My full-time career as a journalist and my journey into investigative journalism began in 2012 with a call from a man who introduced himself as Elvis Kwashie. Until that day, I hadn’t heard his name before. And it wasn’t strange.
For many years, my exposure to the media had been limited to the Ghana Broadcasting Cooperation (GBC) and the Daily Graphic. GBC reached us in Kete-Krachi through GTV and GBC’s Volta regional station, Volta Star Radio.
Fifty copies of the Daily Graphic made it into Kete-Krachi a day after each publication. They were distributed to heads of departments, secondary schools and influential personalities who subscribed to the newspaper. (The paper is still distributed in Kete-Krachi a day after it is published).
I did not switch my loyalty from the GBC when I came to Accra in 2006. Later, I would listen to news or special programmes on Joy FM from time to time, but GBC was still my default station.
Therefore, my knowledge of Joy FM was limited to some popular on-air personalities, my friends from journalism school and the journalists at myjoyonline.com.
Elvis Kwashie, like Kwasi Twum, did not crave the limelight. So, it was normal that I hadn’t heard about him until I heard from him.
He called that morning to request a meeting. The purpose, he mentioned, was the possibility of working with me. I had left journalism school less than two years at the time and had won seven journalism awards, including the Ghana Journalists Association (GJA) most promising young journalist of the year and the overall best journalist of the year. That was, perhaps, what caught the attention of Elvis and the management of Joy FM to look for me.
I was embarking on a three-week trip to Germany the following day, so I told Elvis I’d call him for the meeting when I returned.
Before we met, I consulted a few friends for advice. An overwhelming majority of them were against the idea of working for Joy FM. They said the kind of journalism I was doing was unique and that Joy would hinder that progress. I had been working as a freelancer and often travelled across the country to do compelling developmental stories.
When I decided I would experience Joy FM myself instead of relying on the experiences of others, I called Elvis for the meeting. At that meeting, I got to know him as the Managing News Editor of Joy FM. He came to that meeting with Kofi Ansah, the Programmes Director of Joy FM.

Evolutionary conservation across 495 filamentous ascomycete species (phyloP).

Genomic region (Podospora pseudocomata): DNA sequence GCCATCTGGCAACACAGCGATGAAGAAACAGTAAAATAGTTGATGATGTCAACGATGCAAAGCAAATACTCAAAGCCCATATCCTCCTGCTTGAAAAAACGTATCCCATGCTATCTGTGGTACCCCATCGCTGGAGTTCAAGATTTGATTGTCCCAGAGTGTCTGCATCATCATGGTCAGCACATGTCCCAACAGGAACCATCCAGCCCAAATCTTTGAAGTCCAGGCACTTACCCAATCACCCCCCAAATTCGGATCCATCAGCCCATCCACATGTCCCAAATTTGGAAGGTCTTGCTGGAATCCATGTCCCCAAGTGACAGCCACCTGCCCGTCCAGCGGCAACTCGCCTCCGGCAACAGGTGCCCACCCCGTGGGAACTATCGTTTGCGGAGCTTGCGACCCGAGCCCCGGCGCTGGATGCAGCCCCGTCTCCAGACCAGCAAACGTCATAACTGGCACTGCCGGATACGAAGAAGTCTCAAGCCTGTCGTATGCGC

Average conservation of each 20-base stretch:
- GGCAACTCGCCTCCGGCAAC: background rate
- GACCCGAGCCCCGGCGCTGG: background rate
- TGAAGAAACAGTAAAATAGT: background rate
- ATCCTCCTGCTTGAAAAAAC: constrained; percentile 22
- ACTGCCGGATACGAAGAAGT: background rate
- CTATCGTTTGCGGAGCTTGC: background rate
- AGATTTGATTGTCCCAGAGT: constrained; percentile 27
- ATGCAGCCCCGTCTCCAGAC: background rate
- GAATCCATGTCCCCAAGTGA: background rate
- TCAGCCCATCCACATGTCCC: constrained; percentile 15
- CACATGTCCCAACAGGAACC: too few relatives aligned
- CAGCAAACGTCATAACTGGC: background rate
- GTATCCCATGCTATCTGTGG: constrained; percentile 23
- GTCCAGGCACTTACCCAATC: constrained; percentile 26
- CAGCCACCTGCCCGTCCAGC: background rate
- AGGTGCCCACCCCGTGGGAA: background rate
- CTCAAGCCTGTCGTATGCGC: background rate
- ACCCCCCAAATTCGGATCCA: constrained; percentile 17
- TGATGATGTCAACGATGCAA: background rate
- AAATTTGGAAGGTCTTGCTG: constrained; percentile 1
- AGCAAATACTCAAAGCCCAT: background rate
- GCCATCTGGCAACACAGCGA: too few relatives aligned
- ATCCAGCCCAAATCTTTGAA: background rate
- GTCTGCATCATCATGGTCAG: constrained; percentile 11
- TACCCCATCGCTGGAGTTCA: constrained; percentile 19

Joy FM wanted to work with me, Elvis said, and they wanted to know whether I was interested and what my terms were.
I told them I enjoyed the kind of journalism I was doing and would only join if I was assured that I would be allowed to travel around the country and do stories instead of being in the newsroom calling politicians and recording interviews.
That was exactly what Elvis said he wanted. I mentioned my salary expectation, and a deal was closed, even though I got slightly below what I mentioned.
I started work on November 1, 2012. The 2012 presidential and parliamentary elections were a month away, and I couldn’t have joined Joy FM at a busier time. In the next month, I produced two hotline documentaries – one on the Melcom disaster, which took the lives of at least 14 people and the injury of almost 80 others. The other one was one titled The People’s Manifesto, which outlined the expectations of young people in the elections.
However, before the dust of the 2012 elections settled, my focus in journalism was already changing. Then, in January, someone gave me a tip-off about some shady dealings at the Ghana Youth Employment and Entrepreneurial Development Agency (GYEEDA).
I discussed the idea with Elvis, and he said I should pursue it. At the time, I didn’t know it was investigative journalism until I was far advanced in the story. All I had was the desire to get to the bottom of the matter and the disdain for those thieves who operated with the misguided notion that everyone has a price.
I had done my first and master’s degrees in journalism, but I hadn’t studied investigative journalism as a course at both levels. That story turned out to be the most impactful in my career as far as saving the public purse is concerned. I did it under the guidance of Elvis Kwashie.
It was the launchpad for my career in investigative journalism. I would later travel across the country, as I had mentioned at my first meeting with Elvis. However, instead of showing how bad the road to Kete-Krachi was, my focus now was to find out who got the money to build the road but had failed to execute the project.